Chinese bare metal and server hosting company Alibaba Cloud is preparing to test a new type of instance powered by custom silicon based on Arm.

The new Yitian 710 server processor, first introduced in October, will support Elastic Compute Service (ECS) instances powered by a variable number of vCPUs, each tied to a physical core.

Under the preview program, which will only last for two months and support just 100 clients, a single configuration will be available, with 4 vCPUs, 16 GB of memory and 3 Gbit/sec network bandwidth.

Alibaba Cloud enters the ARM race

Alibaba's Yitian 710 processor is based on TSMC's 5nm manufacturing process and boasts an impressive 128 cores and 60 billion transistors per chip.

Based on Arm's v9 architecture, the processor reaches speeds of up to 3,2 GHz and supports up to eight channels of DDR5 memory and 96 PCIe 5.0 lanes.

Alibaba Cloud's developments will be closely watched by Intel and AMD, who will not be happy to see another cloud provider follow in AWS's footsteps with its own custom silicon.

According to Alibaba, its new Yitian-powered instances offer twice the "profitability" of its previous-generation instances powered by chips from the US giants, though how this ratio is calculated is not entirely clear.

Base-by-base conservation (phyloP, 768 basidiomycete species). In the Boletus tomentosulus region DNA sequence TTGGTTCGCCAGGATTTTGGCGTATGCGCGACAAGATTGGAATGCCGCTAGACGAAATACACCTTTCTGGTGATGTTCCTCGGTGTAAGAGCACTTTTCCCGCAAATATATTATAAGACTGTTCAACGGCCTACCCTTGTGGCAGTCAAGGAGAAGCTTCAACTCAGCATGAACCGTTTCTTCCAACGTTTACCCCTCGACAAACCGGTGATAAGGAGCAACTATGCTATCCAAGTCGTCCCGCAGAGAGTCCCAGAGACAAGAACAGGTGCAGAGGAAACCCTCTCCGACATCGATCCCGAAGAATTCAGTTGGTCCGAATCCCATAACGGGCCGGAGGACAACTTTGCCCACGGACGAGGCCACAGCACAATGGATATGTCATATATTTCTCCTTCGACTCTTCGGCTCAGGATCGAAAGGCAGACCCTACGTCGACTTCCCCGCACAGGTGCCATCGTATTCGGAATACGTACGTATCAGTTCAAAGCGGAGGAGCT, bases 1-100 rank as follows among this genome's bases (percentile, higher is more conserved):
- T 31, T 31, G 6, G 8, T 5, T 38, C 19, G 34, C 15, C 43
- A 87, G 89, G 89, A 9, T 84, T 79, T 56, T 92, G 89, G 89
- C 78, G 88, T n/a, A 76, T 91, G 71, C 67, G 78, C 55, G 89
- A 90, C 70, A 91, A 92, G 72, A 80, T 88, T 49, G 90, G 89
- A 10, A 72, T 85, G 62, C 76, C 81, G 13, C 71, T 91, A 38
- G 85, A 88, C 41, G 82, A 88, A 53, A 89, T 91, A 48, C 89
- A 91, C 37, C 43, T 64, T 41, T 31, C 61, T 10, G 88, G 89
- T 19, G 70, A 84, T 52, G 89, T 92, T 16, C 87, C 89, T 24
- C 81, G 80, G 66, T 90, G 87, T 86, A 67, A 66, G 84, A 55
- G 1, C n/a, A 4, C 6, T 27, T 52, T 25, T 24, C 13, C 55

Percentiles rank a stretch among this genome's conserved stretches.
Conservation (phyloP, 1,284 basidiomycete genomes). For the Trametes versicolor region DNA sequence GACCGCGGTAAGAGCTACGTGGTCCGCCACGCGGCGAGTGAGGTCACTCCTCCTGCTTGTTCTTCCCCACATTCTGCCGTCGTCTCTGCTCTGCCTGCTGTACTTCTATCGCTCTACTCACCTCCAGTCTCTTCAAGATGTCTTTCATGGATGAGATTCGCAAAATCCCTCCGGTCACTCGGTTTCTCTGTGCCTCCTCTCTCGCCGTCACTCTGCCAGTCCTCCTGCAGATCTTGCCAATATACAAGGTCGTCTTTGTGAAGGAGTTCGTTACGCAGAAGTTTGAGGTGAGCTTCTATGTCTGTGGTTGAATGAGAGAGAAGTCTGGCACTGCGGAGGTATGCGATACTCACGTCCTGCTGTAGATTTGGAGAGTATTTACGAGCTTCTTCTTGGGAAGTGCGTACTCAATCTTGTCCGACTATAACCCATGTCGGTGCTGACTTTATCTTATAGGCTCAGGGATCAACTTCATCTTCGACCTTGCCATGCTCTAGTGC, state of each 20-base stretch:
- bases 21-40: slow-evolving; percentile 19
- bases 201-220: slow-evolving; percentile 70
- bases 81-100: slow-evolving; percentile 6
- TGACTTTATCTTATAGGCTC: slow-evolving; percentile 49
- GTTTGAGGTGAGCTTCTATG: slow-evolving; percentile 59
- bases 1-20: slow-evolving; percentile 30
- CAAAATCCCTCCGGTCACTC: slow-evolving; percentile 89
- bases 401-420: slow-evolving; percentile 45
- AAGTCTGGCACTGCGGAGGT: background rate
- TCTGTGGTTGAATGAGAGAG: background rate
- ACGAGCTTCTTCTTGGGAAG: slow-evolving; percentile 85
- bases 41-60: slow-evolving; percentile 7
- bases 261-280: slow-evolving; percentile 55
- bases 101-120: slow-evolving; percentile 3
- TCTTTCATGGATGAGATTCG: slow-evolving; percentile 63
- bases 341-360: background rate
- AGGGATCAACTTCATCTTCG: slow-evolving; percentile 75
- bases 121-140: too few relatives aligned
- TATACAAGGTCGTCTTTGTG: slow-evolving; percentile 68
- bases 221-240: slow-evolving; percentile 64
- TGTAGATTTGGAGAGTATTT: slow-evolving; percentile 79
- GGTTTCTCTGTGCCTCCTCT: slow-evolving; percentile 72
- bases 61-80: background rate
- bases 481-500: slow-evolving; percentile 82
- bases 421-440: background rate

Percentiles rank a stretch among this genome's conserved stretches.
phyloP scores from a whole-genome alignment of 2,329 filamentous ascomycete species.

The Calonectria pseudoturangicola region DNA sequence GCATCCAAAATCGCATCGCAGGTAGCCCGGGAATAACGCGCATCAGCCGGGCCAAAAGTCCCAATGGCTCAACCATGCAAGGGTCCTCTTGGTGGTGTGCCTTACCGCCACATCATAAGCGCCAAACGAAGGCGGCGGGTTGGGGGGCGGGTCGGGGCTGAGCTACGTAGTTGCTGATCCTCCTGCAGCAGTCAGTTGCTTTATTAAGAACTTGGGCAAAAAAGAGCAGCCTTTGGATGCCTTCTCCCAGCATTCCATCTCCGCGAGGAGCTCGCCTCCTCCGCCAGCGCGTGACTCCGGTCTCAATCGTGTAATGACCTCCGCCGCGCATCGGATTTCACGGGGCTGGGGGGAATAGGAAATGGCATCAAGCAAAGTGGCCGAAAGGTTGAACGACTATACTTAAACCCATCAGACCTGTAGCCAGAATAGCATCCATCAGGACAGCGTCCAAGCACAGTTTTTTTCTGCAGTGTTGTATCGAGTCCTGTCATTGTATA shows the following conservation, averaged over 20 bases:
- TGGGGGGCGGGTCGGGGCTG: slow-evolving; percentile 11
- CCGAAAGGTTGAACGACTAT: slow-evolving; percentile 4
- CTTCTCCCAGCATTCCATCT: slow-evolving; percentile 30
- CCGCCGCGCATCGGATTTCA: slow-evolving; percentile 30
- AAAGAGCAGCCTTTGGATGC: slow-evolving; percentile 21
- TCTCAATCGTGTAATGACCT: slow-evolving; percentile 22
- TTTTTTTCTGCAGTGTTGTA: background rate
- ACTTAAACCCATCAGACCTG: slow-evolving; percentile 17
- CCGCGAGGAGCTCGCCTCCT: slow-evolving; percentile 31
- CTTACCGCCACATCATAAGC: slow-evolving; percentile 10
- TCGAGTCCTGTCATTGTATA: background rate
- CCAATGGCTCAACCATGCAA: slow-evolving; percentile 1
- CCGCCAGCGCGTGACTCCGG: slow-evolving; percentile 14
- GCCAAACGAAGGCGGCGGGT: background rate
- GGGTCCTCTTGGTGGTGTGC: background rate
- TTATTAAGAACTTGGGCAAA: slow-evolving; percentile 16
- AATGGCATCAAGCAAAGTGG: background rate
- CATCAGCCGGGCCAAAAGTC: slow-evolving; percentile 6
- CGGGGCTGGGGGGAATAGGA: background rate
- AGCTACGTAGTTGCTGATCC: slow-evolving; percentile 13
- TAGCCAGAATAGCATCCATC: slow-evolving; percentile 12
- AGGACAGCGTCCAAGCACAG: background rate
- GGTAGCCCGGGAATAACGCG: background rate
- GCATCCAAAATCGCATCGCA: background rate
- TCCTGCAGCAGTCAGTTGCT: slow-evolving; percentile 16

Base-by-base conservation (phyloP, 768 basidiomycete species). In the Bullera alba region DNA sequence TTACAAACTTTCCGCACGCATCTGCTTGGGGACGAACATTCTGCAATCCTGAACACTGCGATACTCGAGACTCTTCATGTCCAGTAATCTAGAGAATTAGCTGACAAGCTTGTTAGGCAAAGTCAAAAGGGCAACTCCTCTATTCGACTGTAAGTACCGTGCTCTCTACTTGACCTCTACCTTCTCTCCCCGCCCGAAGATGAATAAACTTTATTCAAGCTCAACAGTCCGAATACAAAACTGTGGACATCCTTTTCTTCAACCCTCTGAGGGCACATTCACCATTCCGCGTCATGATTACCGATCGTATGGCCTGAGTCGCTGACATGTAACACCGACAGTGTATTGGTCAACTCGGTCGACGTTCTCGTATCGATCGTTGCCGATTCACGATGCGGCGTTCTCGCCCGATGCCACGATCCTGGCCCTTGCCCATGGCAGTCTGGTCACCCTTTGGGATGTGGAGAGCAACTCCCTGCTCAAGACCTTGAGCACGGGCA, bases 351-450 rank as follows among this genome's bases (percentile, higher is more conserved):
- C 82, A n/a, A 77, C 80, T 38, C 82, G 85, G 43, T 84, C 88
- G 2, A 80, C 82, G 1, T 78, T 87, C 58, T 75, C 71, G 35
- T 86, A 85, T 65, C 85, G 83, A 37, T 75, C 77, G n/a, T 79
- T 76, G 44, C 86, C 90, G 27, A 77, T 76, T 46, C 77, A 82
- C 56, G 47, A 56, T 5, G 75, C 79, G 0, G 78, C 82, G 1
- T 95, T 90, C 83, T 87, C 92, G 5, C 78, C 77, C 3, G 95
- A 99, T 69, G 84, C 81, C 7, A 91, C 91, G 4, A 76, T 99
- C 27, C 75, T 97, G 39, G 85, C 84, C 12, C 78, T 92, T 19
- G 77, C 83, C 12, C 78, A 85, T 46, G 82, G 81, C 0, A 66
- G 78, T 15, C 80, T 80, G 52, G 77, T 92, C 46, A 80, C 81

The arrival of Yitian-powered instances also highlights the advancement of Arm-based processors in the server market, which has traditionally been dominated by Intel's x86 architecture.

In a conversation with TechRadar Pro at MWC 2022, Arm's senior vice president of infrastructure said the company expects to make significant strides in the server market in the coming years as its investments start to pay off.

“Arm first talked about getting into servers 15 years ago and we're only now starting to see that vision come to fruition. In this industry, the investment is big and it takes time for these things to happen », he stated.

“But now we've started to offer some really cool attributes that set us apart. ARM-based solutions tend to have many more cores, which allowed us to handle the scalable workloads that much of the cloud relies on. »

Whether cloud providers choose to design their own Arm-based processors, a la AWS and Alibaba, or buy from a vendor like Ampere Computing, Arm doesn't care much. It is about proving that Arm-based processors are capable of delivering the performance needed for the wide range of workloads that have migrated to the cloud.

Through the registry

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